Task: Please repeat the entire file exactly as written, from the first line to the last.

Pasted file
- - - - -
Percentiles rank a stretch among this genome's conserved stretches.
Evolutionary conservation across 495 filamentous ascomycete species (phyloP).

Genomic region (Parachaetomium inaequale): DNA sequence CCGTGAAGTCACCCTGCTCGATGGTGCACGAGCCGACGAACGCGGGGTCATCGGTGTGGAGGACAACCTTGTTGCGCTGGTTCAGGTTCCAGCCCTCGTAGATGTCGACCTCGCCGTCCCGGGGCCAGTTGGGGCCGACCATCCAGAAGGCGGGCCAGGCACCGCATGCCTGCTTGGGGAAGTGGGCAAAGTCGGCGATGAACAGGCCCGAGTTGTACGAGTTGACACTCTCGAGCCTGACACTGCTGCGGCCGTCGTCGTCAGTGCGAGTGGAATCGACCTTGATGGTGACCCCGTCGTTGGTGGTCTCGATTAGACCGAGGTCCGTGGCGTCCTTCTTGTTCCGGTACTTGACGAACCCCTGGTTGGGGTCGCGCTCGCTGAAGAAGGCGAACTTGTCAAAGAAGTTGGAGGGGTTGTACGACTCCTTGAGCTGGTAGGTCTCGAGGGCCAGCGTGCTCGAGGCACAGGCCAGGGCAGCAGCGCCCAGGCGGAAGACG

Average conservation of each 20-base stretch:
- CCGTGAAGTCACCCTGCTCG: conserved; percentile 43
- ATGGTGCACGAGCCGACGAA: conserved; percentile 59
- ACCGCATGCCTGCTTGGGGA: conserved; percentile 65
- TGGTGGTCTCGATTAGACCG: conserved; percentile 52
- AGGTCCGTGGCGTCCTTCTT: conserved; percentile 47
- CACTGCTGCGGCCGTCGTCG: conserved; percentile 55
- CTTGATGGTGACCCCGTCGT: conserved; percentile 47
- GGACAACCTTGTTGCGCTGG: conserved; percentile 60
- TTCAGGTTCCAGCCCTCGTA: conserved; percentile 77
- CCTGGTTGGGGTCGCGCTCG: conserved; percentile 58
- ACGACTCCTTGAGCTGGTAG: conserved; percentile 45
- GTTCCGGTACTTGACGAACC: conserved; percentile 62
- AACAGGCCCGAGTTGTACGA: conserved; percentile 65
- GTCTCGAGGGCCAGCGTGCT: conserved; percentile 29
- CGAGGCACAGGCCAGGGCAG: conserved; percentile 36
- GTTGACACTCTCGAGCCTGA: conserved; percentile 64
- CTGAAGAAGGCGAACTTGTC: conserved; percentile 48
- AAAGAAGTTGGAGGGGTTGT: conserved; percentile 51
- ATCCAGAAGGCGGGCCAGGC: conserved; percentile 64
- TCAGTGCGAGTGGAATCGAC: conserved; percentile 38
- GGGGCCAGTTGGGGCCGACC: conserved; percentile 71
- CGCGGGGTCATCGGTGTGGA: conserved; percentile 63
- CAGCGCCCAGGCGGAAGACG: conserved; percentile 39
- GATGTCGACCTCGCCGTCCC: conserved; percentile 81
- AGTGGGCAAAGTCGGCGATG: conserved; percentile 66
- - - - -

Percentiles rank a stretch among this genome's conserved stretches.
Evolutionary conservation across 495 filamentous ascomycete species (phyloP).

Genomic region (Parachaetomium inaequale): DNA sequence CCGTGAAGTCACCCTGCTCGATGGTGCACGAGCCGACGAACGCGGGGTCATCGGTGTGGAGGACAACCTTGTTGCGCTGGTTCAGGTTCCAGCCCTCGTAGATGTCGACCTCGCCGTCCCGGGGCCAGTTGGGGCCGACCATCCAGAAGGCGGGCCAGGCACCGCATGCCTGCTTGGGGAAGTGGGCAAAGTCGGCGATGAACAGGCCCGAGTTGTACGAGTTGACACTCTCGAGCCTGACACTGCTGCGGCCGTCGTCGTCAGTGCGAGTGGAATCGACCTTGATGGTGACCCCGTCGTTGGTGGTCTCGATTAGACCGAGGTCCGTGGCGTCCTTCTTGTTCCGGTACTTGACGAACCCCTGGTTGGGGTCGCGCTCGCTGAAGAAGGCGAACTTGTCAAAGAAGTTGGAGGGGTTGTACGACTCCTTGAGCTGGTAGGTCTCGAGGGCCAGCGTGCTCGAGGCACAGGCCAGGGCAGCAGCGCCCAGGCGGAAGACG

Average conservation of each 20-base stretch:
- CCGTGAAGTCACCCTGCTCG: conserved; percentile 43
- ATGGTGCACGAGCCGACGAA: conserved; percentile 59
- ACCGCATGCCTGCTTGGGGA: conserved; percentile 65
- TGGTGGTCTCGATTAGACCG: conserved; percentile 52
- AGGTCCGTGGCGTCCTTCTT: conserved; percentile 47
- CACTGCTGCGGCCGTCGTCG: conserved; percentile 55
- CTTGATGGTGACCCCGTCGT: conserved; percentile 47
- GGACAACCTTGTTGCGCTGG: conserved; percentile 60
- TTCAGGTTCCAGCCCTCGTA: conserved; percentile 77
- CCTGGTTGGGGTCGCGCTCG: conserved; percentile 58
- ACGACTCCTTGAGCTGGTAG: conserved; percentile 45
- GTTCCGGTACTTGACGAACC: conserved; percentile 62
- AACAGGCCCGAGTTGTACGA: conserved; percentile 65
- GTCTCGAGGGCCAGCGTGCT: conserved; percentile 29
- CGAGGCACAGGCCAGGGCAG: conserved; percentile 36
- GTTGACACTCTCGAGCCTGA: conserved; percentile 64
- CTGAAGAAGGCGAACTTGTC: conserved; percentile 48
- AAAGAAGTTGGAGGGGTTGT: conserved; percentile 51
- ATCCAGAAGGCGGGCCAGGC: conserved; percentile 64
- TCAGTGCGAGTGGAATCGAC: conserved; percentile 38
- GGGGCCAGTTGGGGCCGACC: conserved; percentile 71
- CGCGGGGTCATCGGTGTGGA: conserved; percentile 63
- CAGCGCCCAGGCGGAAGACG: conserved; percentile 39
- GATGTCGACCTCGCCGTCCC: conserved; percentile 81
- AGTGGGCAAAGTCGGCGATG: conserved; percentile 66